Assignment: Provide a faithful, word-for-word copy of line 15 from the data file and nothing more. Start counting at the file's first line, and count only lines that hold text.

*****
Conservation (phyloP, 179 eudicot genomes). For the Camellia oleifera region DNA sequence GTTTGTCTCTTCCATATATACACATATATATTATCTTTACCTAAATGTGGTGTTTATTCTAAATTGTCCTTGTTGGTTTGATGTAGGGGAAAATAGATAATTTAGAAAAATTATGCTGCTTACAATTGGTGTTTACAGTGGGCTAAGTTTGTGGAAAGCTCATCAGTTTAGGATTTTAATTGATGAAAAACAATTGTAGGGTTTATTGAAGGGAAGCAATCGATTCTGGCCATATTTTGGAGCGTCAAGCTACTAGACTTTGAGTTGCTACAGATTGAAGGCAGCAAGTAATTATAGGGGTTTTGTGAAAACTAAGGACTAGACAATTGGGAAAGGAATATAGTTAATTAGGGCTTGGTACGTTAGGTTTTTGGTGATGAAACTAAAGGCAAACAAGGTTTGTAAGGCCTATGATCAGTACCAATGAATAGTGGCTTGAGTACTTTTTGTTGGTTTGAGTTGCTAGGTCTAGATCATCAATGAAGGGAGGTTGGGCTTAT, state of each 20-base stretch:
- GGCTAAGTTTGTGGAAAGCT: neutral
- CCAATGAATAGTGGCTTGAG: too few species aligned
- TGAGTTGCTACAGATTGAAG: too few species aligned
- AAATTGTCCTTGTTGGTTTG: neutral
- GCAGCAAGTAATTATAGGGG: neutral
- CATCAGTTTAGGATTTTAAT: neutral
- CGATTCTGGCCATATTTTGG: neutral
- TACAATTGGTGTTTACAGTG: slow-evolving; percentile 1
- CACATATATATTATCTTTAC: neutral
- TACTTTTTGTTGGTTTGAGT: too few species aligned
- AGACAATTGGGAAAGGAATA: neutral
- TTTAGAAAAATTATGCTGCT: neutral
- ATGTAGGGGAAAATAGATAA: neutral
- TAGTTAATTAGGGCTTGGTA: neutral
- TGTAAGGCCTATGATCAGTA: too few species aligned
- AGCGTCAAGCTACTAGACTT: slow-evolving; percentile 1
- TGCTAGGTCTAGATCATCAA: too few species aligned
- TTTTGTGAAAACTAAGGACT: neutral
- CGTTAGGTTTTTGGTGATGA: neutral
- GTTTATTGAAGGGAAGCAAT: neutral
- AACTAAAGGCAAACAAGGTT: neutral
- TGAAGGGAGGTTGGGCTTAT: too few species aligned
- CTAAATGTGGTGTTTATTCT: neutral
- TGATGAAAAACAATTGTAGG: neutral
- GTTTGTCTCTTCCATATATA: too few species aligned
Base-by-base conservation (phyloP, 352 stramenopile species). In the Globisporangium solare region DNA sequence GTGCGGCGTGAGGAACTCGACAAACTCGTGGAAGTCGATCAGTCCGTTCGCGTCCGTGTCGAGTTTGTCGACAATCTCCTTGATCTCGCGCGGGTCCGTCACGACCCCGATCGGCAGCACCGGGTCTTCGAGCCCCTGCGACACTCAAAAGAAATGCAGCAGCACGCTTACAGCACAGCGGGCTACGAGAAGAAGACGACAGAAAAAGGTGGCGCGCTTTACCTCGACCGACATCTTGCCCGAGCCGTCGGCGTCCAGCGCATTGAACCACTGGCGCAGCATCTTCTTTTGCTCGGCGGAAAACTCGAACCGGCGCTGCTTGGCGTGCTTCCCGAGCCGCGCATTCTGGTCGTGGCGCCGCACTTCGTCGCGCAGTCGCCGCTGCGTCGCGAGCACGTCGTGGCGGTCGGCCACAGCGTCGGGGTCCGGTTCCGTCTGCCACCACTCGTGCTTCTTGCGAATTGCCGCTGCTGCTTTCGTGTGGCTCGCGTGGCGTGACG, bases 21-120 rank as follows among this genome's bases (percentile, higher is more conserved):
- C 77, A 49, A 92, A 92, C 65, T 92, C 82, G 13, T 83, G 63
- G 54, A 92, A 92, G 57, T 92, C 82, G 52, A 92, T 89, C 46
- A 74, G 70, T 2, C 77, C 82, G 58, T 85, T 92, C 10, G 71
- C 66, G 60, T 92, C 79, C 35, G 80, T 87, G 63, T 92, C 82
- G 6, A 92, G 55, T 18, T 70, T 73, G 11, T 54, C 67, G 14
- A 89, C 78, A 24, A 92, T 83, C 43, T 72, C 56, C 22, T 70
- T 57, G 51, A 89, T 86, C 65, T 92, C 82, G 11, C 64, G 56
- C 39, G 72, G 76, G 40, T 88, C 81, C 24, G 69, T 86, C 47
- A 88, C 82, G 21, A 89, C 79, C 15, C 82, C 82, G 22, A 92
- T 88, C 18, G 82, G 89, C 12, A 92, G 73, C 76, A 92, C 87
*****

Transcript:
- TAGTTAATTAGGGCTTGGTA: neutral